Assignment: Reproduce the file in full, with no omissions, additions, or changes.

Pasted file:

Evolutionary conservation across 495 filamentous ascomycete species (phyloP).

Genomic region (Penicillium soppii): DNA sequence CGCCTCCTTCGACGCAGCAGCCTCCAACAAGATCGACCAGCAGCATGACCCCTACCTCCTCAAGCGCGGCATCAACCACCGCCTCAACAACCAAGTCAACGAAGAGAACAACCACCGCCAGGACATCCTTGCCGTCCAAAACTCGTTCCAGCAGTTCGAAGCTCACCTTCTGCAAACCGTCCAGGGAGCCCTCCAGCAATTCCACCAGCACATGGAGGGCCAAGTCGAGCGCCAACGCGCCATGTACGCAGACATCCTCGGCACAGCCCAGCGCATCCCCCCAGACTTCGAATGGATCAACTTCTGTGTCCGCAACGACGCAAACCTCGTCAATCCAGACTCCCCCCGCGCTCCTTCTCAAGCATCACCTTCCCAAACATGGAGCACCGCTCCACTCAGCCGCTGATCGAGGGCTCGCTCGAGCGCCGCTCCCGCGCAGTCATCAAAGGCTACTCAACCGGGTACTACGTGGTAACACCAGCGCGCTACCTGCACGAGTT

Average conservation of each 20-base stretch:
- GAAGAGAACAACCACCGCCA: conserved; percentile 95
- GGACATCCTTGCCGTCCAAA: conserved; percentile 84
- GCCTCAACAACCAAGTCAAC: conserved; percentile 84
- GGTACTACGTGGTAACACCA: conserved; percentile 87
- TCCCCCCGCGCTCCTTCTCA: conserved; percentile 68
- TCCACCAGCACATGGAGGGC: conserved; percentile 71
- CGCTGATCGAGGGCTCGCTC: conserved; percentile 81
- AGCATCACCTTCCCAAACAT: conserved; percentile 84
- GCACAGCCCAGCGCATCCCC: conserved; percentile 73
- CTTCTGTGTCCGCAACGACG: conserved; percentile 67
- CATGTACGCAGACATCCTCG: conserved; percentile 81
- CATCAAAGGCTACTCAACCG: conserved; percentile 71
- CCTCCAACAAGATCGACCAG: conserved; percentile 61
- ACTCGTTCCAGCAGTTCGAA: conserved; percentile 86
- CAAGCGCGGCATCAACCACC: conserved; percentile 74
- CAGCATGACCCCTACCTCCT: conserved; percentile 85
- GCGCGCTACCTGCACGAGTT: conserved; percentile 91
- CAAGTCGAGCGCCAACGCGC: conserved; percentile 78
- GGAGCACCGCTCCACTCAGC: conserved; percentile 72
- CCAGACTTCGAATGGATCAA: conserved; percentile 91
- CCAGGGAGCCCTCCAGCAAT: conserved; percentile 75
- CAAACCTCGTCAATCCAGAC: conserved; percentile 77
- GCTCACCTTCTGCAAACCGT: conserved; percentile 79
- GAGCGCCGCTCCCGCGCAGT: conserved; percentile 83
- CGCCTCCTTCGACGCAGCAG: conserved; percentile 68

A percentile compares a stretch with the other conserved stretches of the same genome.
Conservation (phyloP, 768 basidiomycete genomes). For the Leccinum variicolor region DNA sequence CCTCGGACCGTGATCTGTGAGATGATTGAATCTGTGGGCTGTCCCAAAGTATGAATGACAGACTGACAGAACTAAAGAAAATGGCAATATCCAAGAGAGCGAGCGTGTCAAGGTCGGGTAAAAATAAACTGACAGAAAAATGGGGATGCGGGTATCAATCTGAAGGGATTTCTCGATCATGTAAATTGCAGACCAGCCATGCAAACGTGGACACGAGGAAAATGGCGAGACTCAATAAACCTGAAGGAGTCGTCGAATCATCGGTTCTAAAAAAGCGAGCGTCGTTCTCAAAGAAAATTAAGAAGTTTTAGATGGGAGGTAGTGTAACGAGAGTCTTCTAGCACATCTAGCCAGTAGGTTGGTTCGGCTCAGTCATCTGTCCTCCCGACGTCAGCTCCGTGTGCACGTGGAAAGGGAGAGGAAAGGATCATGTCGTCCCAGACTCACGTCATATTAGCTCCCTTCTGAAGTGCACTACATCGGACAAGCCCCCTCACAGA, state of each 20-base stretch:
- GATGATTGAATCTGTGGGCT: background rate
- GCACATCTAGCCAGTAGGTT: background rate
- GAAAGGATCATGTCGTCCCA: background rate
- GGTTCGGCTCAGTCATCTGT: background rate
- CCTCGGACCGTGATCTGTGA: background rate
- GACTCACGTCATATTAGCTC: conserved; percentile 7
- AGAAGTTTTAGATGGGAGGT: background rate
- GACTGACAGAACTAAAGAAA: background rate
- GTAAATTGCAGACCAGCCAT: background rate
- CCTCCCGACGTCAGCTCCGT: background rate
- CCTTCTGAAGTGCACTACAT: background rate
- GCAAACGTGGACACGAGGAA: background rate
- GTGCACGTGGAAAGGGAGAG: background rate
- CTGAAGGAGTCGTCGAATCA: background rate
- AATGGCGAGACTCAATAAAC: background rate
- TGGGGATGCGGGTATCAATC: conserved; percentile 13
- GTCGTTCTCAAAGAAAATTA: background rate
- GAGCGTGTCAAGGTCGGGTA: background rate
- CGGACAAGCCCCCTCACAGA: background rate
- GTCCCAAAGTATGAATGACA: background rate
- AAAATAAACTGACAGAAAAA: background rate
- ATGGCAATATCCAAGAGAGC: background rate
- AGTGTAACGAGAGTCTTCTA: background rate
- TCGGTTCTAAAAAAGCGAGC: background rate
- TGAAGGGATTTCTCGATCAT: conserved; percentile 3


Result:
Evolutionary conservation across 495 filamentous ascomycete species (phyloP).

Genomic region (Penicillium soppii): DNA sequence CGCCTCCTTCGACGCAGCAGCCTCCAACAAGATCGACCAGCAGCATGACCCCTACCTCCTCAAGCGCGGCATCAACCACCGCCTCAACAACCAAGTCAACGAAGAGAACAACCACCGCCAGGACATCCTTGCCGTCCAAAACTCGTTCCAGCAGTTCGAAGCTCACCTTCTGCAAACCGTCCAGGGAGCCCTCCAGCAATTCCACCAGCACATGGAGGGCCAAGTCGAGCGCCAACGCGCCATGTACGCAGACATCCTCGGCACAGCCCAGCGCATCCCCCCAGACTTCGAATGGATCAACTTCTGTGTCCGCAACGACGCAAACCTCGTCAATCCAGACTCCCCCCGCGCTCCTTCTCAAGCATCACCTTCCCAAACATGGAGCACCGCTCCACTCAGCCGCTGATCGAGGGCTCGCTCGAGCGCCGCTCCCGCGCAGTCATCAAAGGCTACTCAACCGGGTACTACGTGGTAACACCAGCGCGCTACCTGCACGAGTT

Average conservation of each 20-base stretch:
- GAAGAGAACAACCACCGCCA: conserved; percentile 95
- GGACATCCTTGCCGTCCAAA: conserved; percentile 84
- GCCTCAACAACCAAGTCAAC: conserved; percentile 84
- GGTACTACGTGGTAACACCA: conserved; percentile 87
- TCCCCCCGCGCTCCTTCTCA: conserved; percentile 68
- TCCACCAGCACATGGAGGGC: conserved; percentile 71
- CGCTGATCGAGGGCTCGCTC: conserved; percentile 81
- AGCATCACCTTCCCAAACAT: conserved; percentile 84
- GCACAGCCCAGCGCATCCCC: conserved; percentile 73
- CTTCTGTGTCCGCAACGACG: conserved; percentile 67
- CATGTACGCAGACATCCTCG: conserved; percentile 81
- CATCAAAGGCTACTCAACCG: conserved; percentile 71
- CCTCCAACAAGATCGACCAG: conserved; percentile 61
- ACTCGTTCCAGCAGTTCGAA: conserved; percentile 86
- CAAGCGCGGCATCAACCACC: conserved; percentile 74
- CAGCATGACCCCTACCTCCT: conserved; percentile 85
- GCGCGCTACCTGCACGAGTT: conserved; percentile 91
- CAAGTCGAGCGCCAACGCGC: conserved; percentile 78
- GGAGCACCGCTCCACTCAGC: conserved; percentile 72
- CCAGACTTCGAATGGATCAA: conserved; percentile 91
- CCAGGGAGCCCTCCAGCAAT: conserved; percentile 75
- CAAACCTCGTCAATCCAGAC: conserved; percentile 77
- GCTCACCTTCTGCAAACCGT: conserved; percentile 79
- GAGCGCCGCTCCCGCGCAGT: conserved; percentile 83
- CGCCTCCTTCGACGCAGCAG: conserved; percentile 68

A percentile compares a stretch with the other conserved stretches of the same genome.
Conservation (phyloP, 768 basidiomycete genomes). For the Leccinum variicolor region DNA sequence CCTCGGACCGTGATCTGTGAGATGATTGAATCTGTGGGCTGTCCCAAAGTATGAATGACAGACTGACAGAACTAAAGAAAATGGCAATATCCAAGAGAGCGAGCGTGTCAAGGTCGGGTAAAAATAAACTGACAGAAAAATGGGGATGCGGGTATCAATCTGAAGGGATTTCTCGATCATGTAAATTGCAGACCAGCCATGCAAACGTGGACACGAGGAAAATGGCGAGACTCAATAAACCTGAAGGAGTCGTCGAATCATCGGTTCTAAAAAAGCGAGCGTCGTTCTCAAAGAAAATTAAGAAGTTTTAGATGGGAGGTAGTGTAACGAGAGTCTTCTAGCACATCTAGCCAGTAGGTTGGTTCGGCTCAGTCATCTGTCCTCCCGACGTCAGCTCCGTGTGCACGTGGAAAGGGAGAGGAAAGGATCATGTCGTCCCAGACTCACGTCATATTAGCTCCCTTCTGAAGTGCACTACATCGGACAAGCCCCCTCACAGA, state of each 20-base stretch:
- GATGATTGAATCTGTGGGCT: background rate
- GCACATCTAGCCAGTAGGTT: background rate
- GAAAGGATCATGTCGTCCCA: background rate
- GGTTCGGCTCAGTCATCTGT: background rate
- CCTCGGACCGTGATCTGTGA: background rate
- GACTCACGTCATATTAGCTC: conserved; percentile 7
- AGAAGTTTTAGATGGGAGGT: background rate
- GACTGACAGAACTAAAGAAA: background rate
- GTAAATTGCAGACCAGCCAT: background rate
- CCTCCCGACGTCAGCTCCGT: background rate
- CCTTCTGAAGTGCACTACAT: background rate
- GCAAACGTGGACACGAGGAA: background rate
- GTGCACGTGGAAAGGGAGAG: background rate
- CTGAAGGAGTCGTCGAATCA: background rate
- AATGGCGAGACTCAATAAAC: background rate
- TGGGGATGCGGGTATCAATC: conserved; percentile 13
- GTCGTTCTCAAAGAAAATTA: background rate
- GAGCGTGTCAAGGTCGGGTA: background rate
- CGGACAAGCCCCCTCACAGA: background rate
- GTCCCAAAGTATGAATGACA: background rate
- AAAATAAACTGACAGAAAAA: background rate
- ATGGCAATATCCAAGAGAGC: background rate
- AGTGTAACGAGAGTCTTCTA: background rate
- TCGGTTCTAAAAAAGCGAGC: background rate
- TGAAGGGATTTCTCGATCAT: conserved; percentile 3